Tag Archives: Crazy Love

Book Review: Radical, Taking Back Your Faith from the American Dream

***Update 4/16/2012*** I’d like to preempt this book review with one of the best sermons I’ve heard.  David Platt at T4G 2012 – Divine Sovereignty: The Fuel of Death-Defying Missions. 

What is radical faith?  Is there a prescriptive plan to follow?  Does “radical faith” assume something above true faith?  These are the questions that should be asked when reading just the title of David Platt’s book, Radical.  While the subtitle, “Taking Back Your Faith from the American Dream” fits perfectly with what we’ve been studying this week in Consumerism, The Stumbling Block of a Generation and The Century of Self, the question arises of how does one go about “reclaiming” their faith from the American Dream?

In his book, David Platt, Pastor of an Alabama mega-church, attempts to challenge readers to “leave behind security, money, convenience, even family” for Christ.  While his goal is admirable and scriptural support abounds for this worldly separation, his methods of using personal experiences, guilt, and several extreme stories to stimulate this lifestyle change falls short.  Don’t get me wrong, this is a message that the churches in America need to hear, but in my opinion there is a more direct, perhaps even more biblical avenue to take.   

Platt’s approach begins with a comparison of his own church and his role as the “youngest megachurch pastor in history” with his experiences found in the underground churches of Asia.  Likewise, Platt asks if his own church model is something that Scripture supports, namely in Jesus’ earthly ministry.  While no doubt there are night and day differences between churches in America and those in countries hostile to the Gospel, it really isn’t a fair comparison.  No matter how hard someone tries they cannot replicate the persecution, hostility, and often times even brutal murders of Christians in other countries.  It simply isn’t a reality here, so the question for Platt, and subsequently other pastors is “How then do you reach your congregation given the distractions of materialism and consumerism that this country faces?”  This I believe is a question Platt wants to answer, but his approach of developing a “Secret Church” (p. 27) at his own church in an attempt to replicate his Asian experience falls short.  However, Platt’s method of stripping down church to nothing but the Gospel has its own merits.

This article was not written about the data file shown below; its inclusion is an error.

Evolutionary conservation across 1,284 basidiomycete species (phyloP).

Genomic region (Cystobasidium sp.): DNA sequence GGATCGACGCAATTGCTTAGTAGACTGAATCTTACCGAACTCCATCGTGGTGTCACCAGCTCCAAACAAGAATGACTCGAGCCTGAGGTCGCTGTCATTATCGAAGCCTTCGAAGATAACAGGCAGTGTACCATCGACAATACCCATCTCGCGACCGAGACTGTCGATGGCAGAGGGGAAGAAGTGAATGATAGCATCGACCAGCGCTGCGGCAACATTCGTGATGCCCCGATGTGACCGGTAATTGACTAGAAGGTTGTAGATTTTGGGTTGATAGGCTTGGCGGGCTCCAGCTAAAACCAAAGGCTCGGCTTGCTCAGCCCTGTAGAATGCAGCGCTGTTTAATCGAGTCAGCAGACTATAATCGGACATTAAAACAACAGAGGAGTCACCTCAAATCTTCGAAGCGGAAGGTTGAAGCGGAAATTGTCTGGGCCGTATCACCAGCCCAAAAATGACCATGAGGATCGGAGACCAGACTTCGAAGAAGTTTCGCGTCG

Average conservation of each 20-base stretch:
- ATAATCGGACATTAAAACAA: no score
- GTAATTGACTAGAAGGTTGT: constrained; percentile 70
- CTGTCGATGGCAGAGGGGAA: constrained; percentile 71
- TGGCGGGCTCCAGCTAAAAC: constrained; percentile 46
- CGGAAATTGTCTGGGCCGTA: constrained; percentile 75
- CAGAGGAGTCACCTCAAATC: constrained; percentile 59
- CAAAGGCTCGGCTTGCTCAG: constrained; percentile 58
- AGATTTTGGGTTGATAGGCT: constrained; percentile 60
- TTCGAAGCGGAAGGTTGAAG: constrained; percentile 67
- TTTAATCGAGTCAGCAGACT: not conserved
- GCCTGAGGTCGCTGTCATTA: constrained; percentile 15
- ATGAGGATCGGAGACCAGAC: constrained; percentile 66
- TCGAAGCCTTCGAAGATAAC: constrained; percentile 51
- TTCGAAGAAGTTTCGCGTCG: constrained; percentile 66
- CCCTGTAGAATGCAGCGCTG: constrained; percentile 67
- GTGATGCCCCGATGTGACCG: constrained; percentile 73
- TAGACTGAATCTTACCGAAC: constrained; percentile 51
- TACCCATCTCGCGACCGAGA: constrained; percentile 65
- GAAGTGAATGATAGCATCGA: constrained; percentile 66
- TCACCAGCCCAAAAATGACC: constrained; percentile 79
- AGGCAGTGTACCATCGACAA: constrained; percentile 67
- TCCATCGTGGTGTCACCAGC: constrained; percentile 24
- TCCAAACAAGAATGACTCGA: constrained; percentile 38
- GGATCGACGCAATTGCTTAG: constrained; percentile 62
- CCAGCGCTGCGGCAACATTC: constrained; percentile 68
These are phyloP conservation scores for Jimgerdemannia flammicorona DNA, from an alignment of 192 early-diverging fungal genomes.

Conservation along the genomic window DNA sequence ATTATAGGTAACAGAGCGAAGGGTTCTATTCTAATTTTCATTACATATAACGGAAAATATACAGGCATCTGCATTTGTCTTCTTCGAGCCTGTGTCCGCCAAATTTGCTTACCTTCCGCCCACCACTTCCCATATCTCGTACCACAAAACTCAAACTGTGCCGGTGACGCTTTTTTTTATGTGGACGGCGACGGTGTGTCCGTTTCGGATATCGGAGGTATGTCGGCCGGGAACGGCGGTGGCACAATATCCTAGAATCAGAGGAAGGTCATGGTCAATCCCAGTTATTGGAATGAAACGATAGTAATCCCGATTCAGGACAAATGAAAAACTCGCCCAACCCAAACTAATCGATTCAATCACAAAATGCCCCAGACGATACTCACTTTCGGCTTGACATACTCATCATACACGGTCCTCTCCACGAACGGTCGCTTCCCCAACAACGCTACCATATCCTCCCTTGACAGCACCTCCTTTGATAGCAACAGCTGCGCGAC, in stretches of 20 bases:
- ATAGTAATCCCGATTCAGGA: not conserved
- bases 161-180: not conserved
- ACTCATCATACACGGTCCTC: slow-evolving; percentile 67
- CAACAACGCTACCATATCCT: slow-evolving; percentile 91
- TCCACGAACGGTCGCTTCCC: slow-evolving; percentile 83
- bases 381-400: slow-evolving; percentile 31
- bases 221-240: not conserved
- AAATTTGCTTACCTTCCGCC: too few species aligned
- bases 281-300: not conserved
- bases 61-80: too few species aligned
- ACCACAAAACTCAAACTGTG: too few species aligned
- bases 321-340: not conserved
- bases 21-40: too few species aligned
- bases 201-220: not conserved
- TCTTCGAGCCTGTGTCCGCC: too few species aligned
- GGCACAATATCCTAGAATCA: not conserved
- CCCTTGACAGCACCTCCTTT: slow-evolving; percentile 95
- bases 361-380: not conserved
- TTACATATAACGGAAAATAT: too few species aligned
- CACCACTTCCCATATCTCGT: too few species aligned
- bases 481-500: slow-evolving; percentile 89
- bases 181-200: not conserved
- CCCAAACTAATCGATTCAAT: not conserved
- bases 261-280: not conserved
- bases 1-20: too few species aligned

There are some strong points in the first 2-4 chapters that if expanded on could prove very beneficial to the American church, however Platt stops short of developing these ideas further.  Examples include:

  • “We are settling for a Christianity that revolves around catering to ourselves when the central message of Christianity is actually about abandoning ourselves.” p.7
  • “Fundamentally, the gospel is the revelation of who God is, who we are, and how we can be reconciled to Him.  Yet in the American dream, where self reigns as king (or queen), we have a dangerous tendency to misunderstand, minimize, and even manipulate the gospel in order to accommodate our assumption and desire.” P. 28
  • “We prefer to sit back, enjoy our clichés, and picture God as a Father who might help us, all the while ignoring God as a Judge who might damn us.” p. 29
  • “The modern-day gospel says, ‘God loves you and has a wonderful plan for your life.  Therefore follow these steps, and you can be saved.’  Meanwhile, the biblical gospel says, ‘You are an enemy of God, dead in your sin, and in your present state of rebellion,  you are not even able to see that you need life, much less to cause yourself to come to life.  Therefore you are radically dependent on God to do something in your life that you could never do.’” p. 32
  • “So how do we respond to this gospel?  Suddenly contemporary Christianity sales pitches don’t seem adequate anymore.  Ask Jesus to come into your heart.  Invite Jesus to come into  your life.  Pray this prayer, sign this card, walk down this aisle, and accept Jesus as your personal Savior.  Our attempt to reduce this gospel to a shrink-wrapped presentation that persuades someone to say or pray the right things back to us no longer seems appropriate.” p. 37
  • “If you were to ask the average Christian…on Sunday morning to summarize the message of Christianity, you would most likely hear…’The message of Christianity is that God loves me.’…or ‘The message of Christianity is that God loves me enough to send His Son, Jesus, to die for me.’  …is it biblical?…God loves me…Me…Christianity’s object is me.  This is the version of Christianity that largely prevails in our culture. “ p. 70

While these points are certainly valid (and there are others, i.e. Chapter 7 presents strong reformed theological ideas, See J.I. Packer’s Evangelism and the Sovereignty of God for a more thorough study), Platt could’ve used additional development of these ideas because each in its own way is symptomatic of the problems in today’s church.